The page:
In response to some of the comments:In my experience, all variables are important, but on testing, using only the ones (i.e., the words) observed in the text to test yields the best effectiveness rates, following the implementation from Manning, Raghavan and Schütze (2008).In addition, the considered Laplace smoothing is of utmost importance to deal with out-of-vocabulary words, thus avoiding the annoying 0's.My implementation:
 Here are the basics of putting together a Naive Bayes sentiment classifier with NLTK https://gist.github.com/1266556Here is a full project I started to to the same backed by redis adn built to scale for large applications: http://github.com/tawlk/synt
 One thing which is missing from this implementation is the use of lemmas. Rather than treating words like "house", "houses", "housing" all as separate terms, they all get reduced to the stem "house". http://lemmatise.ijs.si/ is a good resource for this.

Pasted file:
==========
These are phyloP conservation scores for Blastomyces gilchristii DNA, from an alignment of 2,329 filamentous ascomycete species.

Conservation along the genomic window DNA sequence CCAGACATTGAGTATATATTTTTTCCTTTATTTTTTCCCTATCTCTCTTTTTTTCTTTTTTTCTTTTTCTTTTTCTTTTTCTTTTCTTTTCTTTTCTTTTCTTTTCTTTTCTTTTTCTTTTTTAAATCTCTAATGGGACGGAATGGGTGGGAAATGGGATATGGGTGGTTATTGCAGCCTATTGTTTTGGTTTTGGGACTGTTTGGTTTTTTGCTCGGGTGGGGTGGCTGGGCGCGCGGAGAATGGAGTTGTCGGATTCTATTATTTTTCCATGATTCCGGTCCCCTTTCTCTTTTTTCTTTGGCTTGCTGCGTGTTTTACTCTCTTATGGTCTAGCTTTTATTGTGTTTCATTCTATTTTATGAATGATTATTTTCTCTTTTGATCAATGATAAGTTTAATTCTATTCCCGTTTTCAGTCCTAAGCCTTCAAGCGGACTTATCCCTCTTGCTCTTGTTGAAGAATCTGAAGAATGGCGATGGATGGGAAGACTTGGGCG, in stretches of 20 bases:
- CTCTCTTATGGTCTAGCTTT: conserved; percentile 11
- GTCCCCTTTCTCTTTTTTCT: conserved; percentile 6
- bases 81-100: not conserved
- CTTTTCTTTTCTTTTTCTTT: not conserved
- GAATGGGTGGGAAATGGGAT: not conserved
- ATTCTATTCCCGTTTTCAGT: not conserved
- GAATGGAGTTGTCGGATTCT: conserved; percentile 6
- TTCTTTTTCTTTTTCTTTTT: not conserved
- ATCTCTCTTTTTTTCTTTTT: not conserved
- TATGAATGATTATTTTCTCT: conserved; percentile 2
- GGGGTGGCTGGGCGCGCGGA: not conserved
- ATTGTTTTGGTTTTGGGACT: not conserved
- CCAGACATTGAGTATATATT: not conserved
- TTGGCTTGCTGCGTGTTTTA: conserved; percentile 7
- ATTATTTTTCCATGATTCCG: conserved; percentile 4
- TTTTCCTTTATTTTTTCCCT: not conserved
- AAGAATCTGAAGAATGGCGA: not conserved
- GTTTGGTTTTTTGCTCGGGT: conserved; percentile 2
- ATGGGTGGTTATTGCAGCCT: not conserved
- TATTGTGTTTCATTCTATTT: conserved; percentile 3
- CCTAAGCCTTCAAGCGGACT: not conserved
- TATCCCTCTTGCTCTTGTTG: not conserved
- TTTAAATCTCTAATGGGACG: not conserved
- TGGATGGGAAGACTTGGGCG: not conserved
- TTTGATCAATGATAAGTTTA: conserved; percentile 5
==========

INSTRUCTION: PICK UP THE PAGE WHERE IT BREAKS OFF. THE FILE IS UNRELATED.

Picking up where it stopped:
He covers this in some detail, under the term stemming (which I've heard more often in this context). He even makes a library recommendation.
 Lemmatizing and stemming are similar, but not the same.Example for possible results:Lemmatizing: indices -> indexStemming: indices -> indi
 It's probably worth noting that in this context stemming is probably most appropriate. Lemmatizing is unlikely to give better results and in most implementations you suffer a significant performance hit.
 Btw, in case you want a good lemmatisation implementation, there's one in NLTK that uses the WordNet database.
 Thanks. It's refreshing to see algorithms written using real variable names and your tutorial is made much better because of this.
 Great article, all these Bayes articles have really piqued my interest in Machine Learning. Love it! Good stuff!
 can you build one to dig for interesting stuff in: http://pastebin.com/D7sR4zhT ?
 The algorithm needs training data. In this example you have a load of emails where you've explicitly tagged each one as either spam or ham.So you could perhaps do what you're suggesting, if you have a big database of emails tagged as 'interesting' or 'not interesting'.